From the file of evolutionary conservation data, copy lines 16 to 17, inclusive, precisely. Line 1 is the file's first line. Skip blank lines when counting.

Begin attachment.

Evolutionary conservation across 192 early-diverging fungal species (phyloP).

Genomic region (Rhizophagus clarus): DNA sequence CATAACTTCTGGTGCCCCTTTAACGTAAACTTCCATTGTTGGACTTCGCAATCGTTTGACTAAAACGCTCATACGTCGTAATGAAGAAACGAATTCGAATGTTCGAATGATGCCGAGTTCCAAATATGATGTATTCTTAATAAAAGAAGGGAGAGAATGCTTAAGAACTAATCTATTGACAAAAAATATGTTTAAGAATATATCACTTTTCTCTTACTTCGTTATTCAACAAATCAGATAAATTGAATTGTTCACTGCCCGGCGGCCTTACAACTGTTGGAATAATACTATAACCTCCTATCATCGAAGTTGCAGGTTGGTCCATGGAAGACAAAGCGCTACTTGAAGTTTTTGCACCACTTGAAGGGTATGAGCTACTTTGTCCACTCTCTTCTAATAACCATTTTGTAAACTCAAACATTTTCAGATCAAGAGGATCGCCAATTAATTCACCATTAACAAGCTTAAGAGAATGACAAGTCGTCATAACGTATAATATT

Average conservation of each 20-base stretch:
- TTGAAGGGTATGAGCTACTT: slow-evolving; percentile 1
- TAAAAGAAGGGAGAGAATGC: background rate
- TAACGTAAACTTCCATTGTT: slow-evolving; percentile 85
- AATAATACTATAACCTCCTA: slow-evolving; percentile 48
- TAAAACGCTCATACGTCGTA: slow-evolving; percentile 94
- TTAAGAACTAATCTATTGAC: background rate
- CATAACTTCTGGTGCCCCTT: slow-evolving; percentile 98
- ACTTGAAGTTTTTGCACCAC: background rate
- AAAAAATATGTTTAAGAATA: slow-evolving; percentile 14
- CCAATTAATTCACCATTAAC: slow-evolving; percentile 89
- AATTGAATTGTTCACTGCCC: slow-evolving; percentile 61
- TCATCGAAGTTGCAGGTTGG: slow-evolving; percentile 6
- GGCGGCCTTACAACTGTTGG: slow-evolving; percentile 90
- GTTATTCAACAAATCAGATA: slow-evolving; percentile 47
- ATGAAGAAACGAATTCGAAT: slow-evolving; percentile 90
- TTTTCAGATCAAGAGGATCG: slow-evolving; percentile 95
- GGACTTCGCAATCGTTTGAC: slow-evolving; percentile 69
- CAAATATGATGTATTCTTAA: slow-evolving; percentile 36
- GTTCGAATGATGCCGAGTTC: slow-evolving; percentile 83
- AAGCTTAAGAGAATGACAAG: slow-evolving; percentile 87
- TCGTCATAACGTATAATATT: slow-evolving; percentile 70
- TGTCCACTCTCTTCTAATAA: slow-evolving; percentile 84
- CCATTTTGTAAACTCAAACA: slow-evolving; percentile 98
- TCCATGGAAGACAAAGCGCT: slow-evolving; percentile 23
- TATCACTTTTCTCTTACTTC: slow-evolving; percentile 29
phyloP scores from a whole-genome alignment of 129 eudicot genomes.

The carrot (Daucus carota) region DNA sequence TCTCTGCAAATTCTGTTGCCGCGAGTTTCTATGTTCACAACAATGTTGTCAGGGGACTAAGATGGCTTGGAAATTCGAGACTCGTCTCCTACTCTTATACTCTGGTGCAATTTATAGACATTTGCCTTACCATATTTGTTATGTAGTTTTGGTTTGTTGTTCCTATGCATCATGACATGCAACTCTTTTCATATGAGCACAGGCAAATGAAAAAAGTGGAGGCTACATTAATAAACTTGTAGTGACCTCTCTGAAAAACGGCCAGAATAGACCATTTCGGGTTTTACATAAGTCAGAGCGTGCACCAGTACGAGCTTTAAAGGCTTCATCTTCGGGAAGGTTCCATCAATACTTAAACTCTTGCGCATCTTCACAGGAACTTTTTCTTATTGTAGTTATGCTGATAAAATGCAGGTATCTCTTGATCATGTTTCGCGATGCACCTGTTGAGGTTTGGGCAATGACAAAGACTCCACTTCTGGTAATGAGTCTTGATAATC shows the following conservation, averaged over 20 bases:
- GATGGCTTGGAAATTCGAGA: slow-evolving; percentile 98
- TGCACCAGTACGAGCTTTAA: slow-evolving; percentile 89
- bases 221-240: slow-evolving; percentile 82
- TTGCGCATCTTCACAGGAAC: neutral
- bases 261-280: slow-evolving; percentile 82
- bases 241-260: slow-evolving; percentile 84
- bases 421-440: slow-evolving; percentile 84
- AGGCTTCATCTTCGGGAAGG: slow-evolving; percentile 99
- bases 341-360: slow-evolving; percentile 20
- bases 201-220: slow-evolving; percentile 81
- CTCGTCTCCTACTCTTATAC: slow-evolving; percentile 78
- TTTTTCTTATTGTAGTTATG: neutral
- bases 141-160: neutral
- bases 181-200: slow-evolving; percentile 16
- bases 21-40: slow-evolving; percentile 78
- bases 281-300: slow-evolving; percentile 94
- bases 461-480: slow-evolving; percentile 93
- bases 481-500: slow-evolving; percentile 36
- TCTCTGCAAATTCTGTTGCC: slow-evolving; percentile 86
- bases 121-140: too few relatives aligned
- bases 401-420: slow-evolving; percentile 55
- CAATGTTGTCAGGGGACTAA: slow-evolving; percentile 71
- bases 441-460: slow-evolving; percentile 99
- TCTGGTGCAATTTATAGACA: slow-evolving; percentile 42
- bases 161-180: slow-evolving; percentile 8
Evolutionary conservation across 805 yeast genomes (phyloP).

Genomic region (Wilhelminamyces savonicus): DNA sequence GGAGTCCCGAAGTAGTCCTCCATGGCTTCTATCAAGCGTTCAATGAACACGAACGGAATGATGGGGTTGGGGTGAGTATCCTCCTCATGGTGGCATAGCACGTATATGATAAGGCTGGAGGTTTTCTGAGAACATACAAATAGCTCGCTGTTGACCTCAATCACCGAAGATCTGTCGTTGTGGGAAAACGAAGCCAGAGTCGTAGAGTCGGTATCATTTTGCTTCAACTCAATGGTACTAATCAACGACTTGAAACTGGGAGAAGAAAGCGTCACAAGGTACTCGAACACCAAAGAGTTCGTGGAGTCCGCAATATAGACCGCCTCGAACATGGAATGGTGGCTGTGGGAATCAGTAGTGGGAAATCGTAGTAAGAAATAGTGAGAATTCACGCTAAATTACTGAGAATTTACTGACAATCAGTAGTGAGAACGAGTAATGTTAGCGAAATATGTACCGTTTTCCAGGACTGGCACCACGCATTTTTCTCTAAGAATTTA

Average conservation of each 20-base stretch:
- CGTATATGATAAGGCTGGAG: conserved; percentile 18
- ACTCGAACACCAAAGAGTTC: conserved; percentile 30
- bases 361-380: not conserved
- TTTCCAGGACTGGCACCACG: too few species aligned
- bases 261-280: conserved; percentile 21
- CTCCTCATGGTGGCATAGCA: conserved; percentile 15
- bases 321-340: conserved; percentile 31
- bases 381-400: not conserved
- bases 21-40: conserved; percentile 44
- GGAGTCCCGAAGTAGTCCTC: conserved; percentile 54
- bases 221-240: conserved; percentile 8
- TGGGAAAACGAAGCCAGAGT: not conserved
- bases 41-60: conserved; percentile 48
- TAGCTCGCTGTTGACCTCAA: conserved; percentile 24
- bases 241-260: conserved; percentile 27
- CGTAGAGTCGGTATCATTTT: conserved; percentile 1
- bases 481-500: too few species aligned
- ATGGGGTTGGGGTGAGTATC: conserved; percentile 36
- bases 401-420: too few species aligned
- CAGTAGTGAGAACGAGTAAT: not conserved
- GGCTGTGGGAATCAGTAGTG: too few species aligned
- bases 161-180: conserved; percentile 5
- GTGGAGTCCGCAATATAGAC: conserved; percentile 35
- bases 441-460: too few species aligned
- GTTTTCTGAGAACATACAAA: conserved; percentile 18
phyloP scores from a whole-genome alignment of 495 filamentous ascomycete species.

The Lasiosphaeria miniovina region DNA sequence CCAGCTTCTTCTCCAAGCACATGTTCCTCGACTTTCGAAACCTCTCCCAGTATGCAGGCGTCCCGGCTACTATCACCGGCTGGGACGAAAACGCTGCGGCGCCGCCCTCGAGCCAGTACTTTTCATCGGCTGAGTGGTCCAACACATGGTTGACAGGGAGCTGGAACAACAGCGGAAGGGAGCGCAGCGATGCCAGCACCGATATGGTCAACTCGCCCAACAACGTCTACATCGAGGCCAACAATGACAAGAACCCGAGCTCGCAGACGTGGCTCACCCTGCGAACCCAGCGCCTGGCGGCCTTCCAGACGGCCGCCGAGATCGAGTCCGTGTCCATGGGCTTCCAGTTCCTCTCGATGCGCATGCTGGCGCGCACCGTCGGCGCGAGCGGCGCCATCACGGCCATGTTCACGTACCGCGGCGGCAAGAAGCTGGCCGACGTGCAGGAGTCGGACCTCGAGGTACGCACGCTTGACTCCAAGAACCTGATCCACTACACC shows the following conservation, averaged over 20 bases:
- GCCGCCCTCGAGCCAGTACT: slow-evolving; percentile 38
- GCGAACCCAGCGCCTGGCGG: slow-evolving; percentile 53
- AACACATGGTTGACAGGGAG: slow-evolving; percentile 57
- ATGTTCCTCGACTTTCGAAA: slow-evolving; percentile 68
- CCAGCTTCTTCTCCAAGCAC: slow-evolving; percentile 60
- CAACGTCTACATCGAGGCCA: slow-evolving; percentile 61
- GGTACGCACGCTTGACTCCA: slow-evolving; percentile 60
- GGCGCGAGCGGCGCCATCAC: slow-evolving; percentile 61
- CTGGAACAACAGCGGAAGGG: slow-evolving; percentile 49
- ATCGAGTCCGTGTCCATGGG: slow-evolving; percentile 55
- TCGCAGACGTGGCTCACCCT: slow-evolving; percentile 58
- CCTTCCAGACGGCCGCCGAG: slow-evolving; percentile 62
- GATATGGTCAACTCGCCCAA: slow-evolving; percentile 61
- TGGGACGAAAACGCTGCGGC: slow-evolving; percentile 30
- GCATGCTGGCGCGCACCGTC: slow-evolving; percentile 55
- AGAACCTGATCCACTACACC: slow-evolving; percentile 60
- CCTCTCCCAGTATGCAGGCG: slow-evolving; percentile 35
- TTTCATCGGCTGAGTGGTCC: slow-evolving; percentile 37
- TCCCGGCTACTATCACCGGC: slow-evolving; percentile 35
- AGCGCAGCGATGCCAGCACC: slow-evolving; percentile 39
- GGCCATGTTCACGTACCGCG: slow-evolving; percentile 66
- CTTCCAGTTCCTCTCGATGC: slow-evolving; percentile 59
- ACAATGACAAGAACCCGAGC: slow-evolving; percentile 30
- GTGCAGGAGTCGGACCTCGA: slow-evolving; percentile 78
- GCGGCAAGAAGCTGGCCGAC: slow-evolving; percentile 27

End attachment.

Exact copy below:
- GGCGGCCTTACAACTGTTGG: slow-evolving; percentile 90
- GTTATTCAACAAATCAGATA: slow-evolving; percentile 47